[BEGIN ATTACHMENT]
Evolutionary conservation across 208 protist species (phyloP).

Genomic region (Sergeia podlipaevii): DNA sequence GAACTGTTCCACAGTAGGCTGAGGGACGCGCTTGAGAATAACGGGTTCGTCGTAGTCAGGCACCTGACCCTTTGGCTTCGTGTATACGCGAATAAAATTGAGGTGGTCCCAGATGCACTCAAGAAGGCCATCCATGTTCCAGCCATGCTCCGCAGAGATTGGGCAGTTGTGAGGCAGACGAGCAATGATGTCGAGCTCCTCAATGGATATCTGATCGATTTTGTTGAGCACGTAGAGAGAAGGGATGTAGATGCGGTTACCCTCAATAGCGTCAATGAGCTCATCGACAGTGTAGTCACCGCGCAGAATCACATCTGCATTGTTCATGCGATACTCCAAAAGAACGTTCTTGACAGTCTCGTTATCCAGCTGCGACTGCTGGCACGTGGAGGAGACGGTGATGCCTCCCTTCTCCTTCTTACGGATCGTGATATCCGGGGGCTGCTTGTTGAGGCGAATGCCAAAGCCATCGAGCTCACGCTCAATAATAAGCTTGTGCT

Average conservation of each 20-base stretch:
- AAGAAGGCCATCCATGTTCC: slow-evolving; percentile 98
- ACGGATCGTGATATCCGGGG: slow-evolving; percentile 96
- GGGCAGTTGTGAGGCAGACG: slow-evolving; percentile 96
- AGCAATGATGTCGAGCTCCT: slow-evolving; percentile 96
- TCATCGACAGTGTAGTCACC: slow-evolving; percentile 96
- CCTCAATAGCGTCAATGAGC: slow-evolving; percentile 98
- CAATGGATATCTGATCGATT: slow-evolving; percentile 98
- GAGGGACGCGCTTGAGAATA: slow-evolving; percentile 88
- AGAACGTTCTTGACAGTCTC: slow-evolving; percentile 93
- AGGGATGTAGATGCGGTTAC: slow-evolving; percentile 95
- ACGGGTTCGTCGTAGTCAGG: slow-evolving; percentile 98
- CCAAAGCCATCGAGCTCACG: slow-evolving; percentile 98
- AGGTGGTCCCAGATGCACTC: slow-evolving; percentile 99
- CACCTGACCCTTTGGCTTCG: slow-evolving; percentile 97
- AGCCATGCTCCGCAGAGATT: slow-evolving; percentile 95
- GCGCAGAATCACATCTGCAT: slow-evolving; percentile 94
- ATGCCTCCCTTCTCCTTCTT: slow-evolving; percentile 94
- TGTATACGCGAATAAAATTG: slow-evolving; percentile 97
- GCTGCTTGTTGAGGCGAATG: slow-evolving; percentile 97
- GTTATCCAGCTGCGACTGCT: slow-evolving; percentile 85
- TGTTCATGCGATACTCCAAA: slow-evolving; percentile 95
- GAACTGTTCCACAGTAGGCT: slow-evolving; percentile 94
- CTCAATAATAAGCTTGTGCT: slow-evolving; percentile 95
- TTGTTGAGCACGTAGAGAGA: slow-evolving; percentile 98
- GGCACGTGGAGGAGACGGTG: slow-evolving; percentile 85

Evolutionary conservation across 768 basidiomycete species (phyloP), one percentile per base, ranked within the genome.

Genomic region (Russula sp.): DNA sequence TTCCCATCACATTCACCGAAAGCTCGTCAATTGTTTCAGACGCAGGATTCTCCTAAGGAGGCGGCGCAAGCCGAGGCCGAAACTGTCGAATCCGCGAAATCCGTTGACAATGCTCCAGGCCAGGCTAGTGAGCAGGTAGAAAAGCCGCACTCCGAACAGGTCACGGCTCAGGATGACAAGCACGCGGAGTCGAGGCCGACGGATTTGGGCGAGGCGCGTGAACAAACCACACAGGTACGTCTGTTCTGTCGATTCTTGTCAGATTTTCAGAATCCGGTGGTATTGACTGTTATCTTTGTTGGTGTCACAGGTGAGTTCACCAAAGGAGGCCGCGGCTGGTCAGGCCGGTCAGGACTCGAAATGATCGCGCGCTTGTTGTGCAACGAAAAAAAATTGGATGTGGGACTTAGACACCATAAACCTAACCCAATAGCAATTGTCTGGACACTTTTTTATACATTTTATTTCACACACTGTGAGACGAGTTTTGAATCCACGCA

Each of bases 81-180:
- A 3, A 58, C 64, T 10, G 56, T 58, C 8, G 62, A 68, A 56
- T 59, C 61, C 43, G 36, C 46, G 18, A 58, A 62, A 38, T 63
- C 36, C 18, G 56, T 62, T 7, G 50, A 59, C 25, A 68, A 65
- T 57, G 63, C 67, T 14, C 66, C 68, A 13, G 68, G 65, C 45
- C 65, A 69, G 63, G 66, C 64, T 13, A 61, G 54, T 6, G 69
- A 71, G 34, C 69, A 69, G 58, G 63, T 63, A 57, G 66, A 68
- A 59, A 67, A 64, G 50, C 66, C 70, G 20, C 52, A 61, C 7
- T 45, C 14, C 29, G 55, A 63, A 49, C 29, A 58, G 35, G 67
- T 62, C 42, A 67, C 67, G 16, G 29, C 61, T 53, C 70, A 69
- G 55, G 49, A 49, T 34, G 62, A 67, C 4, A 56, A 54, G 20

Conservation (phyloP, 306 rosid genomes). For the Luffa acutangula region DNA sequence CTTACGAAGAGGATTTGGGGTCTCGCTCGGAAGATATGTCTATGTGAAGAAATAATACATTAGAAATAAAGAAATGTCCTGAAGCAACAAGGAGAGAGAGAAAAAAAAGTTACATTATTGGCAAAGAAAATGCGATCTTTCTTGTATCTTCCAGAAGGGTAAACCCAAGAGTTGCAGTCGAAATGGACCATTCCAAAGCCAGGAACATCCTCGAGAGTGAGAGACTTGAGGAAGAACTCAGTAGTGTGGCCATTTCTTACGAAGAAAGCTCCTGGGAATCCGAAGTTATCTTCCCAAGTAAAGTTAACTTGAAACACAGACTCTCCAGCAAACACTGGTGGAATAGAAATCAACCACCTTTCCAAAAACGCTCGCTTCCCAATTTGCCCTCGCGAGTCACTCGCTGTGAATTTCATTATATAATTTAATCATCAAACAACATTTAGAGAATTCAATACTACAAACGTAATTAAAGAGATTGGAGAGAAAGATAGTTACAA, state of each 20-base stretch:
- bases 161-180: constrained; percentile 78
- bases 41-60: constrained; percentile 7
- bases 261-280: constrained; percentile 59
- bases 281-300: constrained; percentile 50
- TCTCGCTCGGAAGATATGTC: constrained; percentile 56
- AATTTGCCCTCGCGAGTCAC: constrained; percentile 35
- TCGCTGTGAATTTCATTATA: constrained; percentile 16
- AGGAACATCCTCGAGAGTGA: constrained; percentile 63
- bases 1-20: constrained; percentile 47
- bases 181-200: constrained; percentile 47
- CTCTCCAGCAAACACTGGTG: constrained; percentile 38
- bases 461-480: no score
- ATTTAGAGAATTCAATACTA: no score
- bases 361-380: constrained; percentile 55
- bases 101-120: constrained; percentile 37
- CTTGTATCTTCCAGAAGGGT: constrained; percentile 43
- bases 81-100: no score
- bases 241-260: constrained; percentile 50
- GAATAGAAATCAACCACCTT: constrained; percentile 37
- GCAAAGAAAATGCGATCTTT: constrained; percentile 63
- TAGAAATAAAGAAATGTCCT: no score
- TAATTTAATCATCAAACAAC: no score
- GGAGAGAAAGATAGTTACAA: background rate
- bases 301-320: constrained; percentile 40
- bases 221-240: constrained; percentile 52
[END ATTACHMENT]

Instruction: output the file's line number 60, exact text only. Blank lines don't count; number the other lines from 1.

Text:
- bases 241-260: constrained; percentile 50